FAA for not acting to prevent Golden from operating the flights when they
were aware of the arrangement.
Site, 35 years later
"At one point I walked
past liquid aluminum streaming down the mountain
from the intense heat of the fire." - Ken
In this second photo by Greg Records you can see
one of the landing gears pinned beneath a tree as
well as melted aluminum streaming down the hill.
Photograph by Greg Records,
June, 2005 (used with permission)
As with so many aircraft accidents, a number of factors were in play
and if any one of them had been removed from the equation, these players,
coaches and fans would have been attending a football game at Utah State
the next day. Here are a few:
- Had the original plane that was to be used for the flight not been
damaged in a windstorm, they would have been traveling over the
Rockies in a more powerful Douglas DC-6B instead of a pair of
20-year-old Martin 404s.
- Had Skipper read his newly purchased charts before taking off
instead of chatting with passengers, he would have realized how
dangerous a flight plan (to the extent there was a plan at all) he was
- Had the crew realized just a minute sooner that they were flying
into a box canyon, they might have climbed over the mountains or at
least had enough altitude to turn around.
- Had the aircraft not been overloaded, they also might have climbed
over the Continental Divide or at least might have been able to get
- Had the pilots realized sooner that they were going to crash,
passengers could have been asked to take their seats and fasten their
belts. It is not known for certain if the seats failed because of the
stress of the crash or because of the flying bodies, but it is very
likely that most passengers would have had a better shot at survival -
even with the subsequent explosion - had they been strapped in and had
the seats not failed.
- While landing the aircraft on Highway 6 would have been dangerous,
it certainly was an option.
- Perhaps most importantly, had the first officer (and president of
Golden Aviation) Skipper not decided to take a route he was unfamiliar
with for purely aesthetic reasons, there is no reason to assume the
"gold" plane would had a different fate than the
Wichita State University created "Memorial '70" the day after
the crash and a wreath is laid at the memorial in a ceremony each October
2nd. Survivor Dave Lewis attended the memorial service in 2005 for the
first time. There is also a memorial about 50 feet from I-70 near the
crash site. We have a page with
pictures and more information here.
Assistance coach Bob Seaman, who was on the plane that safely landed in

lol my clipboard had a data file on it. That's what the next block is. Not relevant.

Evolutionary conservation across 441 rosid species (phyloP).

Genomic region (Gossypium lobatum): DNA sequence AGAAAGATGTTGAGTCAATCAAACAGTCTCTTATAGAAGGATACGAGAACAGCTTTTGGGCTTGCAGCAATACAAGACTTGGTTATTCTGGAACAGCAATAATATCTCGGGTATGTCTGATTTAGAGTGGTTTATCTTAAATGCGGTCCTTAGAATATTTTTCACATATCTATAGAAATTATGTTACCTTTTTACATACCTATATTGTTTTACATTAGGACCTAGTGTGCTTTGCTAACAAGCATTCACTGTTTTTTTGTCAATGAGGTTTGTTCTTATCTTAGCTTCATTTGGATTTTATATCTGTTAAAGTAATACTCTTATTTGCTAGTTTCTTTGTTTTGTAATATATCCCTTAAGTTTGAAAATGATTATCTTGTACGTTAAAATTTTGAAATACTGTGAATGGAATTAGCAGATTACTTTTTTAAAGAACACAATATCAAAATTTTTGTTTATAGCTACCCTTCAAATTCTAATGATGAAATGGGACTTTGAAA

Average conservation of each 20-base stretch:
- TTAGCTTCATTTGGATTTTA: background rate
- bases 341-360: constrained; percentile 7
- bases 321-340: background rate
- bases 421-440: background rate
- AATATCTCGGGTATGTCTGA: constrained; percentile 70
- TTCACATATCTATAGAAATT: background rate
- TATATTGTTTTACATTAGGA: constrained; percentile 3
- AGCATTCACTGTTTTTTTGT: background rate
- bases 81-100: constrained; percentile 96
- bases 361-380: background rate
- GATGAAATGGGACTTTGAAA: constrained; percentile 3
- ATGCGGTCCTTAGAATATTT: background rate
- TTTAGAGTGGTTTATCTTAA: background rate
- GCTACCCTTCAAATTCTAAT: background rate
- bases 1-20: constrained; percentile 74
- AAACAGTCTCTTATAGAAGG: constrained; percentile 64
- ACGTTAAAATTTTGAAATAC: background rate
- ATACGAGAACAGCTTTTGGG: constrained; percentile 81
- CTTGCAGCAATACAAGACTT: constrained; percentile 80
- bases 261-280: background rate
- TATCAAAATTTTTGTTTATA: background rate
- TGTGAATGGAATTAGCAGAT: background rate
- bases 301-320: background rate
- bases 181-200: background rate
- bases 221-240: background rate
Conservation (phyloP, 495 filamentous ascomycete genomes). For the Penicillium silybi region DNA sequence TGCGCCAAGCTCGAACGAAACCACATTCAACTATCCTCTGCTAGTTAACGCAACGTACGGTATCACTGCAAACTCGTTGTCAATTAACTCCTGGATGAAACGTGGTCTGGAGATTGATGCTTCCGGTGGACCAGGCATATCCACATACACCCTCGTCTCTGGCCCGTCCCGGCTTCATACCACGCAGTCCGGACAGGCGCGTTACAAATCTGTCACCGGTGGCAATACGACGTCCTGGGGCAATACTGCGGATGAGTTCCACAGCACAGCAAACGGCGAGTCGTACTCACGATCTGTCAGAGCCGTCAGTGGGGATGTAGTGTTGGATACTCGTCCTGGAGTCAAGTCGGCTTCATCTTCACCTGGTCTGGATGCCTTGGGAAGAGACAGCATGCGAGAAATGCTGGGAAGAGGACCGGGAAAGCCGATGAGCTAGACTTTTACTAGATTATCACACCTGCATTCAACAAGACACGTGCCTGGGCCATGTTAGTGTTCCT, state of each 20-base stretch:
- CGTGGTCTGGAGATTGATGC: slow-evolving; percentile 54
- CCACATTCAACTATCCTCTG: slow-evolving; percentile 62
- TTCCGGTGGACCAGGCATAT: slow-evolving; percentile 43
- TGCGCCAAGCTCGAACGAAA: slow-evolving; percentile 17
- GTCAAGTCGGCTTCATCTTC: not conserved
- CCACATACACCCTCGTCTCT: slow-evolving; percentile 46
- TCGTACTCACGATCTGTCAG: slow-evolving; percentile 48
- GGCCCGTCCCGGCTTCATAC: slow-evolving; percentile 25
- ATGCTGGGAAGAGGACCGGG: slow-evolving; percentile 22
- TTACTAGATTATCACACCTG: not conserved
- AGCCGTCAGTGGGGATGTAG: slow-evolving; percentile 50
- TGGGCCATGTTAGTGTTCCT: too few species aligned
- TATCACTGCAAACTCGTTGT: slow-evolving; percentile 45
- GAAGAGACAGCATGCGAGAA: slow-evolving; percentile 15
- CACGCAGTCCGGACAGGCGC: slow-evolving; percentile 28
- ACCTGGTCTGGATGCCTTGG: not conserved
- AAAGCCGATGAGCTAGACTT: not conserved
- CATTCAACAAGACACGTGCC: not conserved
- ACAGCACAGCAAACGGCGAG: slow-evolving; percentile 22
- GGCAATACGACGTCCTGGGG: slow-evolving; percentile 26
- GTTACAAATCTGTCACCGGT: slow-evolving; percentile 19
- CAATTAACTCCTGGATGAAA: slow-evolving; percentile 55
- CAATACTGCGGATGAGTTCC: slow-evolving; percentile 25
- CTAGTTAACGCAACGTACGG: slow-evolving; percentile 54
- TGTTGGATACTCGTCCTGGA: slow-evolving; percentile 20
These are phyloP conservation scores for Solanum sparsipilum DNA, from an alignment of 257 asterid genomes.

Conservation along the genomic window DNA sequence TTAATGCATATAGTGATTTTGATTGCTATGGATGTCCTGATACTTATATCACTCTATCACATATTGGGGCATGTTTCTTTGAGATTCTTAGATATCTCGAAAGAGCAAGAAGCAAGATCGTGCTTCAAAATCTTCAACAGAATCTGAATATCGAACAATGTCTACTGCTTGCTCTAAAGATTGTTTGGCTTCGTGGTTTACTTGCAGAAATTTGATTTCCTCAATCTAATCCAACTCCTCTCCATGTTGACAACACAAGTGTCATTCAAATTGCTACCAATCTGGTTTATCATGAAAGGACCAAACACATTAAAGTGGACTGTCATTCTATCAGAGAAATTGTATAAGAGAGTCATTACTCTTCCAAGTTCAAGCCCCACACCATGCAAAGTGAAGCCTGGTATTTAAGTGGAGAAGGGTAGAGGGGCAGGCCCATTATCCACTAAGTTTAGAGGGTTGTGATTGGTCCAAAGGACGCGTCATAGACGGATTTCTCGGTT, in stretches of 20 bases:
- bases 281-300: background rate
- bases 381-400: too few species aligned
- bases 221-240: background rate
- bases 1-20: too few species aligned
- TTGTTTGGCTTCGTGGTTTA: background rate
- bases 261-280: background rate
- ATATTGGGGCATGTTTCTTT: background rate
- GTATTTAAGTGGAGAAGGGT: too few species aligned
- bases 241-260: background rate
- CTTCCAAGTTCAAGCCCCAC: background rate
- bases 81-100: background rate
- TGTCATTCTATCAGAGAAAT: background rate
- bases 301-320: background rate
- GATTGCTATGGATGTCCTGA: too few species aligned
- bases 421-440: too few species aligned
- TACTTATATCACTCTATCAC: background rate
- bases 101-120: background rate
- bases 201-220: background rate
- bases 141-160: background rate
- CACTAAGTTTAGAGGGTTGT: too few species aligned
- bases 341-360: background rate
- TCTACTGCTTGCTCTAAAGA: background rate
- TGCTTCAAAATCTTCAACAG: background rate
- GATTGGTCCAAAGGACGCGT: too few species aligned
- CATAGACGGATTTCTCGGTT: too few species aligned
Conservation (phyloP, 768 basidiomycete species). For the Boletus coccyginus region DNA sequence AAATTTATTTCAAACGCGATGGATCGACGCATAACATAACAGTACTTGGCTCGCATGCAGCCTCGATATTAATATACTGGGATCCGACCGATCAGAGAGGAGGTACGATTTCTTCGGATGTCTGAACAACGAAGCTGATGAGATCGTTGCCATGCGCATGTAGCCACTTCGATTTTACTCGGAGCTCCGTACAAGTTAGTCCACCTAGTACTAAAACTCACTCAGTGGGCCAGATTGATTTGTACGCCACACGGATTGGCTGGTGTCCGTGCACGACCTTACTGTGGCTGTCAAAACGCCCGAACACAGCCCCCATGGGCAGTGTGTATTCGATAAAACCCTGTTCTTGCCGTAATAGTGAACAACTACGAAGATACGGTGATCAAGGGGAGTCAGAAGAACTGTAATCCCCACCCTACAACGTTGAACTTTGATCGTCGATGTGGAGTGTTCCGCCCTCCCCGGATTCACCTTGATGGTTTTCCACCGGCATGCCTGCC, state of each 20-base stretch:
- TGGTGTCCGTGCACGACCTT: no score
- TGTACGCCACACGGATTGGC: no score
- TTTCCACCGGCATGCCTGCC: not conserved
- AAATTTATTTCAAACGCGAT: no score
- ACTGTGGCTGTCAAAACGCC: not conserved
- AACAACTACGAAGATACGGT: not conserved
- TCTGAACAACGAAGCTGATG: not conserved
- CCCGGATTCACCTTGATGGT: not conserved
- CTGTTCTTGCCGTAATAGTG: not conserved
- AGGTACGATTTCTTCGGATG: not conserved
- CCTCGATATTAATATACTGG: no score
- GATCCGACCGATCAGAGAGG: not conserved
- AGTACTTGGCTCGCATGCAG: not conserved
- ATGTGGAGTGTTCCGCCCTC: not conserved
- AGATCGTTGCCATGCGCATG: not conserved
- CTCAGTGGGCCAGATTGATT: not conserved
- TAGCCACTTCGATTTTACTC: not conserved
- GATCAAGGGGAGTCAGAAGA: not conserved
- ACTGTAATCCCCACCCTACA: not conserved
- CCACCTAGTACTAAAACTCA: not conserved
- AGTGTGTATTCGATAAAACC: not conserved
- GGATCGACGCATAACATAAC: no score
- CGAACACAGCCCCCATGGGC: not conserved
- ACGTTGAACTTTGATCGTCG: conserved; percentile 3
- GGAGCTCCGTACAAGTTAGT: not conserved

Logan, Utah, was hired to coach the team and the remaining players voted
76-1 to play the rest of the schedule, which they called the "second
season." The NCAA had a rule at the time against freshmen playing on
the varsity squad but agreed to lift it.
They opened on the road against ninth ranked Arkansas on October 24.
Seniors Don Pankratz and Bob Hayes came out for the pregame cointoss along
with John Hoheisel, another senior who survived the crash. Hoheisel made
it to midfield with the aid of crutches. All three were given a standing
ovation by the Arkansas fans.
Arkansas coach Frank Broyles, not wanting to run up the score against a
team that had already been blown out of its first three games before
the crash, got his starters out of the game as soon as possible. They
left after 18 plays with the Razorbacks up 20-0. Future 17-year NFL
quarterback Joe Ferguson threw for over 300 yards - as the third QB off
the bench for Arkansas.
With 10 sophomores and 7 freshmen in starting lineup, the Shockers lost
the game 62-0. None of the players who survived the crash played in the
John Yeros, a freshman wide receiver for the Shockers recently told the
Wichita Eagle, "Those that died they wouldn't have wanted us
to quit. It wasn't a great team to begin with. But it was a team that hung
With a roster now consisting of 43 freshmen, 24 sophomores, six
juniors, and three seniors, the team lost all nine of its games in 1970,
but played Louisville tough in the finale (losing 34-24). The 1972 Wichita
State Shockers - led by the same freshmen and sophomores who voted to
continue the '70 season - went 6-5 for their first winning season since
The program only had one more winning season - 8-3 in 1982 - before it
was discontinued following the 1986 season. Only 4,223 fans showed it for
the final home game.
Utah State, which was to be the Shockers' opponents on October 3, 1970,
did not have another football game cancelled until August 31, 2005, when a
scheduled game against Nicholls State (Thibodaux, Louisiana - 66 miles
southwest of New Orleans) was called off due to Hurricane Katrina.
The crash occurred less than a month shy of the 10-year anniversary of
the Cal Poly at San Luis Obispo football team crash that killed 16 members
of the team and six others on board. (Football broadcaster John Madden was
a tackle on the '57 and '58 Cal Poly teams and famously refuses to fly to
this day. He also refuses to talk about that crash.)
Tragically, this was not the only planeload of college football players
to crash in 1970. A month and a half later, all 75 aboard - including the
Marshall University football team - died when
their Southern Airways DC-9 crashed. The 2006 movie We Are Marshall
dramatized that event.
Sources: National Transportation
Safety Board (NTSB) report NTSB-AAR-71-4.
New York Times, October 3-18, 1970.
Chicago Tribune, October 3-11, 1970.
Los Angeles Times, October 3-17, 1970.
Washington Post, October 3-November 22, 1970.
New Times, October 1, 1998 ("Team Spirits" by Marty
Wichita Eagle, October 2, 1990 and October 2, 2005.